BtC business unit director of the Netherland’s national media archive and museum 

How did a traditional Dutch media museum transform itself into a multiplatform storyteller? Beeld en Geluid (The Institute for Sound and Vision) is the national media-archive and media museum of the Netherlands. Starting from the strategic believe that a modern museum should be a multi-platform storyteller, a variety of online platforms was built. Organizational changes were made to allow for fast-track content production. During the pandemic, the institute benefitted greatly from these investments . Online following boomed, younger audiences were reached and the brand was uplifted. The digital transformation gives the institute also a structural advantage in engaging with customer groups beyond the museum floor in the years to come. The presentation outlines the strategic framwork, the online innovations, the content strategy and the results of the transformation of the museum into a multi-platform storyteller.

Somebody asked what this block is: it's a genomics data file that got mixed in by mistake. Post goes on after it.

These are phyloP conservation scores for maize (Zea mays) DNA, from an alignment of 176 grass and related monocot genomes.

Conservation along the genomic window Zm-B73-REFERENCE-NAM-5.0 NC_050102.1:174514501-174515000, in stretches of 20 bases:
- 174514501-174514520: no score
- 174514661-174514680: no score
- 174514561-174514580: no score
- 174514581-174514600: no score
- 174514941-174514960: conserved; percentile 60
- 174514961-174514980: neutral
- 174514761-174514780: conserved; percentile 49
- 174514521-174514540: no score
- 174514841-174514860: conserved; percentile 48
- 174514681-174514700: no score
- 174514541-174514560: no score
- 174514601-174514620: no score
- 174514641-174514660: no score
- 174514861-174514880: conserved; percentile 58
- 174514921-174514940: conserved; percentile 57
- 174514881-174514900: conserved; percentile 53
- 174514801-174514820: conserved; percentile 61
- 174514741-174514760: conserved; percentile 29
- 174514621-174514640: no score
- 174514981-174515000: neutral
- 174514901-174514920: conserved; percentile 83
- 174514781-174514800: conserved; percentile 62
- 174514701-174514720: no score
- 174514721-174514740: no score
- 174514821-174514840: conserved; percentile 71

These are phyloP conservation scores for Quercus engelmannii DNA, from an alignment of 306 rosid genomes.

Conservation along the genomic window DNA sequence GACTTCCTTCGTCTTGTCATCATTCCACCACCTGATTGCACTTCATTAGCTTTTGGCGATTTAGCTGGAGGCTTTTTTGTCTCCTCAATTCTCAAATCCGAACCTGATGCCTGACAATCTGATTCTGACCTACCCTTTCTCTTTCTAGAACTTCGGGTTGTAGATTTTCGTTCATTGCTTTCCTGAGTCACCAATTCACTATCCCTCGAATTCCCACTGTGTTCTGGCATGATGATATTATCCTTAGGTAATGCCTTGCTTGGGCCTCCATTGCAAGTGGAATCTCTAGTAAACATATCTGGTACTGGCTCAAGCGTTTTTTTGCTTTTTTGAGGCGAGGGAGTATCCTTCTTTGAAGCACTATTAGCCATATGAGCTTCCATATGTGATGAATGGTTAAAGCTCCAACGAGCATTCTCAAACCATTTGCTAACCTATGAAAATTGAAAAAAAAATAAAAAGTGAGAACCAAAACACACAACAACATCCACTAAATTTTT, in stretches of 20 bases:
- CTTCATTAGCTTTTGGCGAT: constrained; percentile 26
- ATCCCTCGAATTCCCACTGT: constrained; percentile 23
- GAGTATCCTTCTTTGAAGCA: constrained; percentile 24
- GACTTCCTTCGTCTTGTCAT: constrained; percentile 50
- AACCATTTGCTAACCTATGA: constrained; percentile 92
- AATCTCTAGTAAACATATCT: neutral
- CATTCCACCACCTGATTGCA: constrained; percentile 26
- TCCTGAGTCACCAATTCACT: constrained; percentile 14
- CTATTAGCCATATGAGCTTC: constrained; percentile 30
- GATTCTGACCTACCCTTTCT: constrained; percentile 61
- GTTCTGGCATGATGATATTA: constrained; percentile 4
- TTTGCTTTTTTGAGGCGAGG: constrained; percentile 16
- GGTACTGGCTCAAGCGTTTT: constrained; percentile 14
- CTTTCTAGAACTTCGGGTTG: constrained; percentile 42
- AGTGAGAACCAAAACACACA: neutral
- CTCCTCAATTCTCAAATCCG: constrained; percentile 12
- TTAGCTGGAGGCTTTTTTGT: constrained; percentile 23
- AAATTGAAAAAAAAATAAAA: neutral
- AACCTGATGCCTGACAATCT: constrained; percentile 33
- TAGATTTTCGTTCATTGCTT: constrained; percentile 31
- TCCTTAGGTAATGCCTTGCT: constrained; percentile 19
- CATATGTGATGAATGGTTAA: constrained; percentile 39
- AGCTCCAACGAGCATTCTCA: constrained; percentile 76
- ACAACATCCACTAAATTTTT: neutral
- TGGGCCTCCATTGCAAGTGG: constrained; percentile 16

Dr. Martin Laar is the BtC business unit director of the Netherland’s Institute for Sound and Vision. He has an extensive marketing and product development background in the corporate world and holds a PhD in marketing strategy and innovation. He was a strategy and entrepreneurship consultant in the cultural sector for several years. He joined the Institute for Sound and Vision 6 years ago as head of marketing and communications before taking up position in the board in 2018. 

senior content designers, Studio Louter, Amsterdam

In this talk, Denise and Sarah dive into the making progress of two award-winning exhibitions with a completely different message, audience and goal. What do they have in common? The method with which they are developed.